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Eurobites: Global services boss joins Nokia exodus

Also in today's EMEA regional roundup: Nokia goes zoom! with Zain; Elisa brings its SD-WAN knowhow to paper giant; Benetel unveils open RAN radio unit.

  • The relatively new broom at Nokia, Pekka Lundmark, continues to make sweeping changes in his empire, with Sanjay Goel, the erstwhile head of global services, being the latest to leave the company. Others leaving in the shake-up include CMO Barry French and CTO Marcus Weldon. Kathrin Buvac, the enterprise unit boss, left in May to join AWS and Kristian Pullola, the CFO, has been replaced by Marco Wiren. Lundmark took over the CEO reins from Rajeev Suri in August, and since then he has been making his presence felt, steering the company away from the "end to end" product strategy that was favored by his predecessor and carving Nokia into four new business groups. (See Nokia CEO lays out 5G turnaround plan as shares tank.)

  • Meanwhile, in non-people news, Nokia is claiming a Middle East 5G indoor speed record after a trial of its AirScale Indoor Radio System (ASiR) at the headquarters of Saudi Arabia's Zain in Jeddah achieved a throughput rate of 1.9 Gbit/s. The speeds were achieved at 3.5GHz. Zain launched commercial 5G services in October 2019 in Saudi Arabia and now covers 50 cities across the kingdom with its more than 4,600 towers.

  • Valmet, a Finnish developer of process technologies for the pulp, paper and energy industries, has chosen a combination of Elisa and Vodafone Business to provide data network and related data security services. Elisa brings its SD-WAN knowhow to the party, while Vodafone is providing access to its global network.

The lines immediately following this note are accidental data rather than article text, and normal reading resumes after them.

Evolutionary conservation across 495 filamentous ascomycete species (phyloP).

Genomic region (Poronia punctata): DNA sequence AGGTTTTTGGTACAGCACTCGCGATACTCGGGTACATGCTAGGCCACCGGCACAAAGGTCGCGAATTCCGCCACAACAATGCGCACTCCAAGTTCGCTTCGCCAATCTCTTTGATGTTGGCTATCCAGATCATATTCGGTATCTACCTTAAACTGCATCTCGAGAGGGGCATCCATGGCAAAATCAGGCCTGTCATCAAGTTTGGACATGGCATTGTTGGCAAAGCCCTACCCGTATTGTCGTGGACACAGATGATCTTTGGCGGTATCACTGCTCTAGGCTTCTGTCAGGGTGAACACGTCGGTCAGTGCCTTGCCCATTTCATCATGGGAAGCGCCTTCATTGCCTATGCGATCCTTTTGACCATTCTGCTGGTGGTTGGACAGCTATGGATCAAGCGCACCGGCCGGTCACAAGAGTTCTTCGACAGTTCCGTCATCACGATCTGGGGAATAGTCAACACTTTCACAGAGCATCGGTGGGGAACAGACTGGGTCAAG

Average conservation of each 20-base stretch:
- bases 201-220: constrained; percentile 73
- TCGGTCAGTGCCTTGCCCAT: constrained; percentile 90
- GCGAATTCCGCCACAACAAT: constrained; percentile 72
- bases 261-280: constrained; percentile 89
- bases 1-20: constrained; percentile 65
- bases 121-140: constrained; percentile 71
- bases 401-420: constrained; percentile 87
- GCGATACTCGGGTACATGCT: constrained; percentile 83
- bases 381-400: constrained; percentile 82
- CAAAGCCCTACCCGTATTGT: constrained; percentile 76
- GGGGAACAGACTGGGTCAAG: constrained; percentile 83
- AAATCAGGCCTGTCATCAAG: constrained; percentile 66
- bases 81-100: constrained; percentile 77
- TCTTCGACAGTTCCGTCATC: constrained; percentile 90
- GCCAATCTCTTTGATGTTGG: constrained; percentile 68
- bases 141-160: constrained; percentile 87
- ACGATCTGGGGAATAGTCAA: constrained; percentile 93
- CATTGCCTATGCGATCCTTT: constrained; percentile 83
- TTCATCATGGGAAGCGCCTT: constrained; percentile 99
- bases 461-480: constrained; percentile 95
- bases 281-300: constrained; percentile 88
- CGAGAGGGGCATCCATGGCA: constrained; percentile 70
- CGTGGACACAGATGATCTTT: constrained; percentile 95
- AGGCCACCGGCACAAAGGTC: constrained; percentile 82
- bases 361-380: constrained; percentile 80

• Benetel, an Irish outfit based stereotypically at the Guinness Enterprise Center in Dublin, has launched what it describes as its flagship open RAN radio unit, the catchily named BNTL-RAN550. The unit comes equipped with two 10 Gigabit Ethernet ports for fronthaul network interfacing, and the built-in antennae supports 4T4R MIMO operation.

  • Orange Ventures, Deutsche Telekom and Ericsson have all taken part in a $36.65 million Series C funding round for WeaveWorks, the company that sets out to help enterprises attain "cloud native agility" with GitOps, a developer-centric operating model for Kubernetes (which itself is an open source platform for managing "containerized" services).

  • Axell Wireless, a UK antenna systems specialist that was spun out from defense group Cobham less than six months ago, has gone into administration, the Financial Times reports (paywall applies). Axell's systems are used to bolster signals in locations – such as deep tunnels – that mobile phone coverage struggle to reach.

  • Germany's ADVA has joined forces with Advantech to launch a "test-drive portal initiative" for remotely assessing SD-WAN and security offerings on universal customer premises equipment (uCPE). The joint portal combines ADVA's Ensemble NFV technology with Advantech's edge appliances.

  • UK altnet Hyperfast has struck a fiber rollout deal with L&Q, which it describes as London's largest housing association (a form of social housing). As well as providing connectivity, Hyperoptic will also be running a digital inclusion program which will offer free Internet training to those tenants who desire it.

  • Openreach, the semi-autonomous network access arm of Britain's BT, says it is "making its final connections" to its fiber network in Scotland's Highlands and Islands region before handing it over to the Scottish government's Reaching 100% (R100) program. Its gigabit services have just made landfall in South Whiteness, Shetland, to the obvious delight of its two inhabitants…

    Remote working: Openreach's Jack Scobie brings gigabit joy to South Whiteness, Shetland
    Remote working: Openreach's Jack Scobie brings gigabit joy to South Whiteness, Shetland

    — Paul Rainford, Assistant Editor, Europe, Light Reading

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